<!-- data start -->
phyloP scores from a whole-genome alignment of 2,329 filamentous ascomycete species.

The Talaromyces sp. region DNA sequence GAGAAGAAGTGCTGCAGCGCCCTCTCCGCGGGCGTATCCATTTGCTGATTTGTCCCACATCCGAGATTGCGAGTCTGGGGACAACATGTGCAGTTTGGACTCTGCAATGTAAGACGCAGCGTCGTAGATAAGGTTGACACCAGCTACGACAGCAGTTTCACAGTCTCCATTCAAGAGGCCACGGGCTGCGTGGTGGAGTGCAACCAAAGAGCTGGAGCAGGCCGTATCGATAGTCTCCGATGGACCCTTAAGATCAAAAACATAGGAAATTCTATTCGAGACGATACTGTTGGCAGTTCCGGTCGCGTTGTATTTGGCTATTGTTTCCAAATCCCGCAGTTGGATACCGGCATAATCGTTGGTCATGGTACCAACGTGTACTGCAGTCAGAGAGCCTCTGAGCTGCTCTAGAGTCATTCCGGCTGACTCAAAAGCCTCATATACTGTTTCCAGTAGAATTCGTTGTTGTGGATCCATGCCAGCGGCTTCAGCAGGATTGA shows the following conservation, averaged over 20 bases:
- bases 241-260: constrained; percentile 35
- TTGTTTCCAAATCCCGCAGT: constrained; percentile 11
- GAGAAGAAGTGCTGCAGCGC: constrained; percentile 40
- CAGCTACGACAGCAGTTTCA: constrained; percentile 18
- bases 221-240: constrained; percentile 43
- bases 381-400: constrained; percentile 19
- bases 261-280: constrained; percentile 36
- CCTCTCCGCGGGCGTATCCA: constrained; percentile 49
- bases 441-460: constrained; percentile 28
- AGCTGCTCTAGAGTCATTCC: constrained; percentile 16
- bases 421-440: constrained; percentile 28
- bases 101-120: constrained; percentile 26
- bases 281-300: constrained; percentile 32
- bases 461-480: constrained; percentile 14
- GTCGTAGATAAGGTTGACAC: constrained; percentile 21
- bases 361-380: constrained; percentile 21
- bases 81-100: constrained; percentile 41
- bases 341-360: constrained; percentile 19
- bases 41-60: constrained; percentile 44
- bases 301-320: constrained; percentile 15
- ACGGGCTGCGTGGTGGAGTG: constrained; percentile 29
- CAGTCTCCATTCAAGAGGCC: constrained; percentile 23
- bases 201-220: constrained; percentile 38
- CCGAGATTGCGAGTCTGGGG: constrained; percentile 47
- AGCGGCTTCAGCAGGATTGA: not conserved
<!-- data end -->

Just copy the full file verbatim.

phyloP scores from a whole-genome alignment of 2,329 filamentous ascomycete species.

The Talaromyces sp. region DNA sequence GAGAAGAAGTGCTGCAGCGCCCTCTCCGCGGGCGTATCCATTTGCTGATTTGTCCCACATCCGAGATTGCGAGTCTGGGGACAACATGTGCAGTTTGGACTCTGCAATGTAAGACGCAGCGTCGTAGATAAGGTTGACACCAGCTACGACAGCAGTTTCACAGTCTCCATTCAAGAGGCCACGGGCTGCGTGGTGGAGTGCAACCAAAGAGCTGGAGCAGGCCGTATCGATAGTCTCCGATGGACCCTTAAGATCAAAAACATAGGAAATTCTATTCGAGACGATACTGTTGGCAGTTCCGGTCGCGTTGTATTTGGCTATTGTTTCCAAATCCCGCAGTTGGATACCGGCATAATCGTTGGTCATGGTACCAACGTGTACTGCAGTCAGAGAGCCTCTGAGCTGCTCTAGAGTCATTCCGGCTGACTCAAAAGCCTCATATACTGTTTCCAGTAGAATTCGTTGTTGTGGATCCATGCCAGCGGCTTCAGCAGGATTGA shows the following conservation, averaged over 20 bases:
- bases 241-260: constrained; percentile 35
- TTGTTTCCAAATCCCGCAGT: constrained; percentile 11
- GAGAAGAAGTGCTGCAGCGC: constrained; percentile 40
- CAGCTACGACAGCAGTTTCA: constrained; percentile 18
- bases 221-240: constrained; percentile 43
- bases 381-400: constrained; percentile 19
- bases 261-280: constrained; percentile 36
- CCTCTCCGCGGGCGTATCCA: constrained; percentile 49
- bases 441-460: constrained; percentile 28
- AGCTGCTCTAGAGTCATTCC: constrained; percentile 16
- bases 421-440: constrained; percentile 28
- bases 101-120: constrained; percentile 26
- bases 281-300: constrained; percentile 32
- bases 461-480: constrained; percentile 14
- GTCGTAGATAAGGTTGACAC: constrained; percentile 21
- bases 361-380: constrained; percentile 21
- bases 81-100: constrained; percentile 41
- bases 341-360: constrained; percentile 19
- bases 41-60: constrained; percentile 44
- bases 301-320: constrained; percentile 15
- ACGGGCTGCGTGGTGGAGTG: constrained; percentile 29
- CAGTCTCCATTCAAGAGGCC: constrained; percentile 23
- bases 201-220: constrained; percentile 38
- CCGAGATTGCGAGTCTGGGG: constrained; percentile 47
- AGCGGCTTCAGCAGGATTGA: not conserved